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Spokane, Washington  Est. May 19, 1883
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News >  Spokane

Fire departments bill trucker for hazmat cleanup

Local fire departments are asking a trucking company to pay for overtime and other costs related to a leaking tanker truck that forced the closure of Interstate 90 for 18 hours in September.

The tanker truck was pulled over Sept. 14 after another driver reported a strong smell emanating from it. A 6-mile stretch of the freeway was closed in both directions while the truck was parked at the Washington State Patrol weigh station and Port of Entry near Liberty Lake.

First responders, including the Spokane Valley and Spokane fire departments and Fairchild Air Force Base, submitted bills totaling about $85,000 to the trucking company that owned the truck.

But the company is disputing the charges.

“They’re challenging whether or not a leak occurred,” said Spokane Valley Fire Department Deputy Chief Andy Hail.

Spokane Assistant Fire Chief Brian Schaeffer said there’s no doubt there was a leak. Valley Fire doesn’t have a hazardous materials team, so the Spokane Fire Department supplied much of the personnel and equipment to deal with the situation.

Instruments showed there was a leak of anhydrous trimethylamine, Schaeffer said. Crews found liquid in a vapor recovery line on the truck carrying 7,000 gallons of the flammable substance. Two Liberty Lake police officers positioned on Appleway Boulevard south of the freeway reported having a reaction to the fumes.

Hail said he drove down the same stretch of Appleway after the police officers reported their illness and felt some minor effects himself.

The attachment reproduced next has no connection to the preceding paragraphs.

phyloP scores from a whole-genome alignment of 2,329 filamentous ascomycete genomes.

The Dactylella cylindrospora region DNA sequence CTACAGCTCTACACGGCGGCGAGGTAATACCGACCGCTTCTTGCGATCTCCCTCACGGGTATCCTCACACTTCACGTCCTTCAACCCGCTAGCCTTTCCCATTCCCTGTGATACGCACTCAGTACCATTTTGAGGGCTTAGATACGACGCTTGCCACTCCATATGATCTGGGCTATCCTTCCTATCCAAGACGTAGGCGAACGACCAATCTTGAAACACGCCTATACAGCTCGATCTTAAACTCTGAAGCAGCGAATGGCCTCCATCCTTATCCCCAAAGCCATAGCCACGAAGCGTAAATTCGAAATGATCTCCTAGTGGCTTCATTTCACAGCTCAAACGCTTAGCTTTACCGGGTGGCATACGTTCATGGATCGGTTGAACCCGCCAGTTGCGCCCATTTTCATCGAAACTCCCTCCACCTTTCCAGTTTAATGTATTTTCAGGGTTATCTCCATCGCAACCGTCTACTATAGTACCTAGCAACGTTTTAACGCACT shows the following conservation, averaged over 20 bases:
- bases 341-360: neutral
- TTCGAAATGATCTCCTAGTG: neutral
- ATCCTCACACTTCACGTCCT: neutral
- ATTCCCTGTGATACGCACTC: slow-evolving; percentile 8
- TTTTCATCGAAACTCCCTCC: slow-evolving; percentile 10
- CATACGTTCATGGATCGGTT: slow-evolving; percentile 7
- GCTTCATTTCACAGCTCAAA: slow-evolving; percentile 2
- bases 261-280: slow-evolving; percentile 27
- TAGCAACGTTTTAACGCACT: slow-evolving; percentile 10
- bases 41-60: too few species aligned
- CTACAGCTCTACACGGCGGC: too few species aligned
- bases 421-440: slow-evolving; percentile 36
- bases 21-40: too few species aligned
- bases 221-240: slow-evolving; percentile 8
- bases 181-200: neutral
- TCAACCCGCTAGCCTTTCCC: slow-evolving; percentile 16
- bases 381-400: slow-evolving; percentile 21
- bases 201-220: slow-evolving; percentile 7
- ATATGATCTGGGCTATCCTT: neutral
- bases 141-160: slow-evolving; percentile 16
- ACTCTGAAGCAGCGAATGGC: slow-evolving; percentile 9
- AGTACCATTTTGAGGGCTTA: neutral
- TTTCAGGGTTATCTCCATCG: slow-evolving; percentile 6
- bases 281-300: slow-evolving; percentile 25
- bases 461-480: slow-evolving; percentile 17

“There was definitely a very, very strong odor on the south side of the freeway,” he said. “There was a numbness and tingling sensation in the lips.”

The truck was owned by McKenzie Tank Lines in Tallahassee, Florida. Thomas Panebianco, general counsel for the company, said they have questions about some of the items they were billed for in addition to concerns about whether there was a leak. The company has hired attorneys based in Seattle to work with the fire departments to come to an agreement, he said.

“Nobody has denied anything,” Panebianco said. “Everyone will get paid what they should get paid.”

Hail said he believes the company’s response is normal business.

“They’re looking out for their interests and we’re looking out for our interests,” he said. “We’ve provided more information. We’re just waiting for a response from them on whether or not they’ll accept our evidence.”

But the lengthy process has Schaeffer frustrated.

“It will likely be a long and involved process that will involve legal counsel,” he said. “Hopefully the taxpayers will come out on top.”

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